Saturday, April 10, 2010

Opera review: PBO's 'Carmen' alive to characters' humanity, theatrical savvy

Viktoria Vizin as Carmen at Palm Beach Opera.
(Photo by Alissa Dragun)


By Greg Stepanich

It’s tough to bring something new to a work as well-known as Carmen, but the current Palm Beach Opera production of Georges Bizet’s classic, if not groundbreaking, fills out the opera’s promise with just plain good theater.

On Friday night, a stellar lead and a strong supporting cast, plus smart, interesting directing choices made this production, the last in the company’s season, absorbing in a work whose over-familiarity often blunts its impact.

Much credit for this goes to stage director John Pascoe, who clearly has given extensive thought to how he wants the people of this particular universe to make their impact, and it works. The chief personnel in this opera were distinguished by sharp characterizations that lent them an extra level of humanity.

Other credit goes to various principals. Viktoria Vizin, a Hungarian-born mezzo-soprano who has sung this role many times, including at the Metropolitan Opera in January, starred in Friday’s performance, and she is in every respect a first-rate Carmen. She has a smoky, attractive voice of great flexibility, and she knows every note of this score, which allows her to take the occasional liberty with strict tempo and make it sound entirely natural.

She also is a fine actress who knows how to use her body. Vizin is a tall woman with long legs, and she uses them as a major element of her portrayal, putting one foot on the thigh of a tied-up Zuniga, or perching them commandingly on the fountain in the Seville square as she sits down for a wash.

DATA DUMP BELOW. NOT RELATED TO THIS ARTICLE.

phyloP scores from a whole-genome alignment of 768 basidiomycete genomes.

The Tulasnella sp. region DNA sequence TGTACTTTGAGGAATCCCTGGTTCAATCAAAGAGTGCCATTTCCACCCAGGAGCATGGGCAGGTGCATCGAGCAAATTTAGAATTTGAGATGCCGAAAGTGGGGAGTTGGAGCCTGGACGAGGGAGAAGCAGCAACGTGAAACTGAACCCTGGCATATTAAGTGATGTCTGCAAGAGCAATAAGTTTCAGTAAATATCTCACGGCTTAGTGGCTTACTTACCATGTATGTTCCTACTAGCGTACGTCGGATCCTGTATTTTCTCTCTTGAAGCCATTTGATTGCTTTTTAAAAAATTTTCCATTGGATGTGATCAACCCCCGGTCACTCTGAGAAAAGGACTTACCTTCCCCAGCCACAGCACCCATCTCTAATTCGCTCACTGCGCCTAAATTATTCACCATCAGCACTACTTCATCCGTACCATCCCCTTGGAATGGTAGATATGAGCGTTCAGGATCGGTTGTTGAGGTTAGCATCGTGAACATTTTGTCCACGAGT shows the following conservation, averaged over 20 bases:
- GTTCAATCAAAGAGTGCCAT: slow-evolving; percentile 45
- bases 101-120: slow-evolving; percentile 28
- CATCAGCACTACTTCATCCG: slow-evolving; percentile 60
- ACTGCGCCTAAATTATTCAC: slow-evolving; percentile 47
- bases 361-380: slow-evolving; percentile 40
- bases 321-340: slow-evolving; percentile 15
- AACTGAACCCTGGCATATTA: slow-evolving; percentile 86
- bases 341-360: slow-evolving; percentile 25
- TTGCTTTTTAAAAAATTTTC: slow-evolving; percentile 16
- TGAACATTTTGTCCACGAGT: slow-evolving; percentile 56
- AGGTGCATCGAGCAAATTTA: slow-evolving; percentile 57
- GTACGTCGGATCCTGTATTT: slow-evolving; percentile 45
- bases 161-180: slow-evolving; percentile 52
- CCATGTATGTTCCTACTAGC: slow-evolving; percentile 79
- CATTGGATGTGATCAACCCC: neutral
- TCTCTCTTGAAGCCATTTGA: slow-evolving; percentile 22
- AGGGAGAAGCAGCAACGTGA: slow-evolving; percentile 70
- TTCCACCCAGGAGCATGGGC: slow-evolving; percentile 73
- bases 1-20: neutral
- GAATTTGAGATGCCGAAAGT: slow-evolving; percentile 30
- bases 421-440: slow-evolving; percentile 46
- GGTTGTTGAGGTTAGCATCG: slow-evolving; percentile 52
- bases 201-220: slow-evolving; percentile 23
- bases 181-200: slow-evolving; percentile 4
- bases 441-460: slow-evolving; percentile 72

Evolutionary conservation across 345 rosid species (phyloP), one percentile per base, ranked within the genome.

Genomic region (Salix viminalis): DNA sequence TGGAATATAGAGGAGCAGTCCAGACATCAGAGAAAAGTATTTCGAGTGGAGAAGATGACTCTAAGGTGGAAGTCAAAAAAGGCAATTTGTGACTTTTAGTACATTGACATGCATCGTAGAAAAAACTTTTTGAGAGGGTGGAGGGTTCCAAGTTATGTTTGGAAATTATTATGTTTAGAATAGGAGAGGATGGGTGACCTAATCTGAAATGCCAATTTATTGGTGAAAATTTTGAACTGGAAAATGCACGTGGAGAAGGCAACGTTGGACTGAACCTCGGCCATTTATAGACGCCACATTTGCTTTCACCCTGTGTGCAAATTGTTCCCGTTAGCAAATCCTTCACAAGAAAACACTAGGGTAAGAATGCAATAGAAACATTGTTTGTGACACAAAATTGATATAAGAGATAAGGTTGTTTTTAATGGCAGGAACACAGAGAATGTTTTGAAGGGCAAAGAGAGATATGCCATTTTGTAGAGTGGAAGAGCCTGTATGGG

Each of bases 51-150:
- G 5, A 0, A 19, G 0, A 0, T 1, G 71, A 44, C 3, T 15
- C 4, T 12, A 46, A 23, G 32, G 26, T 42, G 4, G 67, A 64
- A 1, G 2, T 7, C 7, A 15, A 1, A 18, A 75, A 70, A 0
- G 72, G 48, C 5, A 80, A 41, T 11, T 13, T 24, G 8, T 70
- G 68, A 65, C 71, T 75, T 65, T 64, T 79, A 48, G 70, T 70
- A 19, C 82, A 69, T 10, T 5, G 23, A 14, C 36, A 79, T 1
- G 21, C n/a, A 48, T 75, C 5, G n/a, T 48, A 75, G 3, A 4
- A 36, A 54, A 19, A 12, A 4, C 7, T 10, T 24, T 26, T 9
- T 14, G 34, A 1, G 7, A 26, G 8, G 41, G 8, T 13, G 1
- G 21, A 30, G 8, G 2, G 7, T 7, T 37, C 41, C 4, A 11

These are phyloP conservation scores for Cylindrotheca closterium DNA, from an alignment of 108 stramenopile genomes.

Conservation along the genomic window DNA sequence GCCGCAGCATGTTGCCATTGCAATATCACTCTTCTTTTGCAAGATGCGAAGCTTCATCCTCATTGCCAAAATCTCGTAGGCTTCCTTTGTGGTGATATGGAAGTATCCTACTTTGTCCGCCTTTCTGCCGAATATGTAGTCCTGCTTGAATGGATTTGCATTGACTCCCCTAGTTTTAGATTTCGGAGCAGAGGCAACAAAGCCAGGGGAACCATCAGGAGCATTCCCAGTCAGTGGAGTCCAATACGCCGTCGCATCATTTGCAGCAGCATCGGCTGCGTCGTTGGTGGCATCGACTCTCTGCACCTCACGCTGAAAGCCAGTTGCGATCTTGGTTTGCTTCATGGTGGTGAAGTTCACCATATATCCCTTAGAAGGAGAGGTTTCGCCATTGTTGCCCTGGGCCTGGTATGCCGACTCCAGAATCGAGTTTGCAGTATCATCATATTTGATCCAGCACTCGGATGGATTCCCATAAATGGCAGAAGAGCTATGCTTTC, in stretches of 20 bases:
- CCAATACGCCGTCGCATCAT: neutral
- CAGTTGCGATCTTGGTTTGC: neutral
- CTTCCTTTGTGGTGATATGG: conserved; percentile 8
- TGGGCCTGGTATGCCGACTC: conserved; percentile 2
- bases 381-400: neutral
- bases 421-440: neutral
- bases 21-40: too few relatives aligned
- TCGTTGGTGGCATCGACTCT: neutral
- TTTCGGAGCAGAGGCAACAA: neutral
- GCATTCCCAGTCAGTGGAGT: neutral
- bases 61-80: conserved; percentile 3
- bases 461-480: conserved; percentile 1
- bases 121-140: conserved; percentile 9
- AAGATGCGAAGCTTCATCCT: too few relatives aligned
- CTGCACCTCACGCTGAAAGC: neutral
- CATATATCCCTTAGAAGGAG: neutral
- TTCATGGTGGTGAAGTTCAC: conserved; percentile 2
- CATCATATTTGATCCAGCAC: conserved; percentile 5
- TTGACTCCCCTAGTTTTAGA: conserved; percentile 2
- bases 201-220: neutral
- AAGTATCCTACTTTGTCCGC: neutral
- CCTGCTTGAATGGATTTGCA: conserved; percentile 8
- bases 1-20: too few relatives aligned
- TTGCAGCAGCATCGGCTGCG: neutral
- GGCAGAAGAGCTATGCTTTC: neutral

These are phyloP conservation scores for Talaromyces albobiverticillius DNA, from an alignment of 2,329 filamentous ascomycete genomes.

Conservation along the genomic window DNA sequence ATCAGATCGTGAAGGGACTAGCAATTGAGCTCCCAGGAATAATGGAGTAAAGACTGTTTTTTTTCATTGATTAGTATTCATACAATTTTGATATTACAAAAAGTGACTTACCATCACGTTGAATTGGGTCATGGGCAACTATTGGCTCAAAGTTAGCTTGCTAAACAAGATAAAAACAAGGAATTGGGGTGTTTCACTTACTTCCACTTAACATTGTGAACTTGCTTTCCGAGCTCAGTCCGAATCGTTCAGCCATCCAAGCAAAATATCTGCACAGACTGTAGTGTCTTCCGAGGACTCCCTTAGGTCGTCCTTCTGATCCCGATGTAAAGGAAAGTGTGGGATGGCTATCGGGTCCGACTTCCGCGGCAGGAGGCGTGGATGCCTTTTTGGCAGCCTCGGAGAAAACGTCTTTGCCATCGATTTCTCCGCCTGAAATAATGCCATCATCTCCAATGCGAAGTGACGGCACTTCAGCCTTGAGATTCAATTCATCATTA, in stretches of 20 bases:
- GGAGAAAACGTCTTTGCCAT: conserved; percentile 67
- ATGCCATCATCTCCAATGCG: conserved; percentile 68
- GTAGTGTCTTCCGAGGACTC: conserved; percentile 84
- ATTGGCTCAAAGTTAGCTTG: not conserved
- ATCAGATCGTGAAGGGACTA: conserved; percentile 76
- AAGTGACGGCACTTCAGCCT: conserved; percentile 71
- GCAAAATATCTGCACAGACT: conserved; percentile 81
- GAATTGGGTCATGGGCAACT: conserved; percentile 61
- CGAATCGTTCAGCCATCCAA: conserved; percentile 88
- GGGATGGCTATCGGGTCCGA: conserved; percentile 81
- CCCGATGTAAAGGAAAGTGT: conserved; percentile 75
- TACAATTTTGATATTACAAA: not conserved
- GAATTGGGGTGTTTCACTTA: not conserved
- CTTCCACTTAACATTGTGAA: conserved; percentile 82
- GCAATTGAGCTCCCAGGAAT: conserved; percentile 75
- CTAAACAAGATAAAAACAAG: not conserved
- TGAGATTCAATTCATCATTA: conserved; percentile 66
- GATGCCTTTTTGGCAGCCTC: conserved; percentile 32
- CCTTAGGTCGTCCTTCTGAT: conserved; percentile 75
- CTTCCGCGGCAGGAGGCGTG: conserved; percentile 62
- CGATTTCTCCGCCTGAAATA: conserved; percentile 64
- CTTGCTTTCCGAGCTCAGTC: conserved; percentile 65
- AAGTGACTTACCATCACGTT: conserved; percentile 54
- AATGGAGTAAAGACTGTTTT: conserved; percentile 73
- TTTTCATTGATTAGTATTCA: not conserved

Some of her stage business was close to over-the-top: the orange that she turns into instant hair gel for Don José, the right hand that travels oh-so-close to her imminent paramour’s trouser-salute department, and the contemptuous grunt with which she hands back his ring in the final moments. But it never crossed the line into cartoon, and in the end Vizin’s expertly sung Carmen was forceful, believable and hugely watchable.

Viktoria Vizin and Andrea Carè in Carmen.

(Photo by Alissa Dragun)

As José, the young Italian tenor Andrea Carè came across more as conflicted than he did as a man driven to jealous rage, but he has a strong, often thrilling tenor in its higher registers, and it showed no sign of strain or wear. His La fleur que tu m’avais jetée in Act II was not fully inhabited, though it was sung well; as a key insight into José’s character, this aria needs to be sung with more nuance and a greater feeling of emotional turmoil.

The American soprano Georgia Jarman was Micaëla, and she, too, has an instrument of considerable strength. In its uppermost reaches, her voice was almost shrill, but it blended handsomely with that of Carè in the Act I duet (Parle-moi de ma mère). She was appropriately girlish in Act I and effective as someone who’s been burned in Act III, which she ended with a slap to José’s face.

As Escamillo, the Panamanian-American baritone Nmon Ford was self-confidence personified, and he has a beautiful voice to back it up. He sang very well, even if the always difficult lower reaches of Toreador, en garde in Act II were somewhat indistinct, and by the time of his Act III entrance (Je suis Escamillo), he was singing even better, dominating the scene.